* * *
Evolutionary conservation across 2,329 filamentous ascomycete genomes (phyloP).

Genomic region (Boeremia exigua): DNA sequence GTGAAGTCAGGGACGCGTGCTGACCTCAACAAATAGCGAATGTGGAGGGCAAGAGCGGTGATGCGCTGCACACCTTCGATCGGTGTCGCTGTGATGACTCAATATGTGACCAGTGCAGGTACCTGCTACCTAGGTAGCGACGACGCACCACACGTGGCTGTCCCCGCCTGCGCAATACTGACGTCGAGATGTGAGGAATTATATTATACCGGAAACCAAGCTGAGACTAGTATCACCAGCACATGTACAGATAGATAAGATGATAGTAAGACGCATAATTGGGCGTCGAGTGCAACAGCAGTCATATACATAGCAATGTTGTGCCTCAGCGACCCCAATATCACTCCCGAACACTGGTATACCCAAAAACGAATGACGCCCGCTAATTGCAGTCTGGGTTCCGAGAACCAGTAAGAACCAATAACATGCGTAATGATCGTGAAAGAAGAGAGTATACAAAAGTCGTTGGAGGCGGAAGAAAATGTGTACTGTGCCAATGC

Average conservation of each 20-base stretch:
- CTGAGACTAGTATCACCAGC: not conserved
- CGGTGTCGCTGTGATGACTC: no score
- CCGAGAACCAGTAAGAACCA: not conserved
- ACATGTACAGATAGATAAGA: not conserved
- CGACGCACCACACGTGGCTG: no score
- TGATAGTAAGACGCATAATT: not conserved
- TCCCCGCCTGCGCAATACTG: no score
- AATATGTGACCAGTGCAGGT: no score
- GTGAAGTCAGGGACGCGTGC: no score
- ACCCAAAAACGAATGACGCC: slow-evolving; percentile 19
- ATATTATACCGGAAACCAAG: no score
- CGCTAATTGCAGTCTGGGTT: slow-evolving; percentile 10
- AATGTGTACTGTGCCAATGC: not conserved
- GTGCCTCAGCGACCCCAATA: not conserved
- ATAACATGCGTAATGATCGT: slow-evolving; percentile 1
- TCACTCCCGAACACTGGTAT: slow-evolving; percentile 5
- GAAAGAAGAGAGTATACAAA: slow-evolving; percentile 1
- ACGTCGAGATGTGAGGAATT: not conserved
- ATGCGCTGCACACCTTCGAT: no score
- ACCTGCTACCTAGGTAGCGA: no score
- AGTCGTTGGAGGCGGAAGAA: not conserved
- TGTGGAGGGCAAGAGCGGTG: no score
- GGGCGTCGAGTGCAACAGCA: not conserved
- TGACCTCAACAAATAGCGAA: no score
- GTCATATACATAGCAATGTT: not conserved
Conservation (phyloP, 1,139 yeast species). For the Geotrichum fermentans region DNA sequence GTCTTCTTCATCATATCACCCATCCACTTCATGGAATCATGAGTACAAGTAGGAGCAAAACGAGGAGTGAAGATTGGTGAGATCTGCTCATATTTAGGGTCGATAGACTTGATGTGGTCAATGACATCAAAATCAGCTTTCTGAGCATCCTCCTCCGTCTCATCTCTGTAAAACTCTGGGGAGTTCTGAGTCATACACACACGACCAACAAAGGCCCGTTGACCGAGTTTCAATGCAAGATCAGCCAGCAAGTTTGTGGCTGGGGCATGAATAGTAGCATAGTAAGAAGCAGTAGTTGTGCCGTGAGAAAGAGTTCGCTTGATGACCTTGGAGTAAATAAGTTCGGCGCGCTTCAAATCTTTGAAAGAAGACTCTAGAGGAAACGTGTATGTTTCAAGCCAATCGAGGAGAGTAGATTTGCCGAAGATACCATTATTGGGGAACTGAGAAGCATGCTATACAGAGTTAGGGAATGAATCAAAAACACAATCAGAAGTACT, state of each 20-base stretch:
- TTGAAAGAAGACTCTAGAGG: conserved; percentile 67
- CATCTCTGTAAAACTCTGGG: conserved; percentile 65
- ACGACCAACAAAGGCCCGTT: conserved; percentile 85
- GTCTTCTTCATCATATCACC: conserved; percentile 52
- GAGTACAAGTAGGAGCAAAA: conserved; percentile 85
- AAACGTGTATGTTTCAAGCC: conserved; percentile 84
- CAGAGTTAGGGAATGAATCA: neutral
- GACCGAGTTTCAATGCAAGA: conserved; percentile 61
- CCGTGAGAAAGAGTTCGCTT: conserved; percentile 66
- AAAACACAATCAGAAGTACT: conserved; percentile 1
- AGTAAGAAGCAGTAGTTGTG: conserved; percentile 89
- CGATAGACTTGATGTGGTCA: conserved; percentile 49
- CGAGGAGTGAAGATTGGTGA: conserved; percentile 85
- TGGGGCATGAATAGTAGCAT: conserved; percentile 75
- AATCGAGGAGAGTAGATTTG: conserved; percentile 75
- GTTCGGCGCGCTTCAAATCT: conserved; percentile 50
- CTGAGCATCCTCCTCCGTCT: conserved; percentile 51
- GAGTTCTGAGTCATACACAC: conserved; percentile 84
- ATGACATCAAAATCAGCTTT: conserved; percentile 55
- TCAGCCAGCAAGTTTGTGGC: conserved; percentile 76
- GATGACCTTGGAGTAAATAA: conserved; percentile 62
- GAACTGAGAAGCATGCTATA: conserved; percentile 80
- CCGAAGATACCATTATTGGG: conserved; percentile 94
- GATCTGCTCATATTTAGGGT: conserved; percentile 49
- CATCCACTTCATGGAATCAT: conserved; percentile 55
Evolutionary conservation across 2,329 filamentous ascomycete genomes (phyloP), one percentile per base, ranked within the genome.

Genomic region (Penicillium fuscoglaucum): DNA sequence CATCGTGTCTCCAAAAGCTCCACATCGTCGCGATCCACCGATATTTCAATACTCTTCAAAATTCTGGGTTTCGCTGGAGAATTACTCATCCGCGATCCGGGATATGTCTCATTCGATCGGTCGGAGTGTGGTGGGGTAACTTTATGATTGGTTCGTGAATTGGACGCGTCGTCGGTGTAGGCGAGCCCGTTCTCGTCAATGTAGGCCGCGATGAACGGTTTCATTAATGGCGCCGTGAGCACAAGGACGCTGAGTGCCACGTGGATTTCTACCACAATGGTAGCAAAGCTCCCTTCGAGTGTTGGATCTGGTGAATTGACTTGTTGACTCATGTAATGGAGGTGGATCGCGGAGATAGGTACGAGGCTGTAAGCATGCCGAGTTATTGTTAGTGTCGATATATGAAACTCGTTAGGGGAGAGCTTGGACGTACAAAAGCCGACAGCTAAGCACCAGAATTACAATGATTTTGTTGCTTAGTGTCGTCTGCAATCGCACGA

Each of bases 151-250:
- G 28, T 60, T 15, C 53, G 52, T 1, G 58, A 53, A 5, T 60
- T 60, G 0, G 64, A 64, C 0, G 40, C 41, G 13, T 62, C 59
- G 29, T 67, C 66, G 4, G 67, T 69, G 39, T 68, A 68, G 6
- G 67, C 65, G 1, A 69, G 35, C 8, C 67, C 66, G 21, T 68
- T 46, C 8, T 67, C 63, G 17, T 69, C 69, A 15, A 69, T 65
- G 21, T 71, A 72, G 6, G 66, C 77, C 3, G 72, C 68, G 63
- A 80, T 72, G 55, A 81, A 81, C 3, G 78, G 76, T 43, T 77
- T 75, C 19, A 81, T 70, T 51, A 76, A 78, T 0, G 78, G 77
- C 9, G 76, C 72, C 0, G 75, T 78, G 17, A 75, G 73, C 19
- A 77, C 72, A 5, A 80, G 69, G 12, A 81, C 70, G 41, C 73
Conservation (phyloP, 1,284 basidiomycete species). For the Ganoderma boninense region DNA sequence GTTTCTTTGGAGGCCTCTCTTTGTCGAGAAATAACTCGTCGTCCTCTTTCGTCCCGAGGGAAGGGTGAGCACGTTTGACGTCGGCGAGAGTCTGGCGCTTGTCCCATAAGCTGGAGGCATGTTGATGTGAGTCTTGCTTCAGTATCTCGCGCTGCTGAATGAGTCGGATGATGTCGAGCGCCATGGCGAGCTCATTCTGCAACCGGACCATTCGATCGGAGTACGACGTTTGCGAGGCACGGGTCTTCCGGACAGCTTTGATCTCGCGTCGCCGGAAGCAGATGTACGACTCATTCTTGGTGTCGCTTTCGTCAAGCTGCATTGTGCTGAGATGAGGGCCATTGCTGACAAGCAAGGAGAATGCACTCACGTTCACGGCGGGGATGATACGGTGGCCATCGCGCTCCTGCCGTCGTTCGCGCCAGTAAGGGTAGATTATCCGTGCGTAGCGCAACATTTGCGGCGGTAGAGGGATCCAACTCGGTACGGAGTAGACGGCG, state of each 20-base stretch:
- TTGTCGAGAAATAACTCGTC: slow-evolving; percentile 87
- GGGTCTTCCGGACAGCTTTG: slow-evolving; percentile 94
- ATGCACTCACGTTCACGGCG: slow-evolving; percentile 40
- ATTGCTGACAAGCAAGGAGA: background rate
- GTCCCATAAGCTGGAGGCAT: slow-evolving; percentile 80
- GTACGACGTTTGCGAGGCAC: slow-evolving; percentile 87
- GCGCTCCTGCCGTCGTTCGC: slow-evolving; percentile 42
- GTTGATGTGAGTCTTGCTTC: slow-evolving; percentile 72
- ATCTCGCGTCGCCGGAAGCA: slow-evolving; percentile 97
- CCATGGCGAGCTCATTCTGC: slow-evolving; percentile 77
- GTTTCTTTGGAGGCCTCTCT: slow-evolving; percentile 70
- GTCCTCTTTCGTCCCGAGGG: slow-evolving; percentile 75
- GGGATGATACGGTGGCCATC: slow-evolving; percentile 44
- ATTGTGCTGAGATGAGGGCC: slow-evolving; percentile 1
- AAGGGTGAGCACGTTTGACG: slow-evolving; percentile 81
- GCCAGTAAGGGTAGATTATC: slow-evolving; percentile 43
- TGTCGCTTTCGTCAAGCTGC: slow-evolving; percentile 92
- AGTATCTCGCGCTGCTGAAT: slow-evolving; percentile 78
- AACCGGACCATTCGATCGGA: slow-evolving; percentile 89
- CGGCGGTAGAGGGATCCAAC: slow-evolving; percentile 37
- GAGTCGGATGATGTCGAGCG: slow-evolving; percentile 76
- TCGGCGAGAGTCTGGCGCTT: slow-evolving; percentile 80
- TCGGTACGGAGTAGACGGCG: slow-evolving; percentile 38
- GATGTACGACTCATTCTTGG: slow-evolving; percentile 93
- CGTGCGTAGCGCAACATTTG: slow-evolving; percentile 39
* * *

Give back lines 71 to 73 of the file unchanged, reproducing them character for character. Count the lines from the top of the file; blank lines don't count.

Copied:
- ATGCACTCACGTTCACGGCG: slow-evolving; percentile 40
- ATTGCTGACAAGCAAGGAGA: background rate
- GTCCCATAAGCTGGAGGCAT: slow-evolving; percentile 80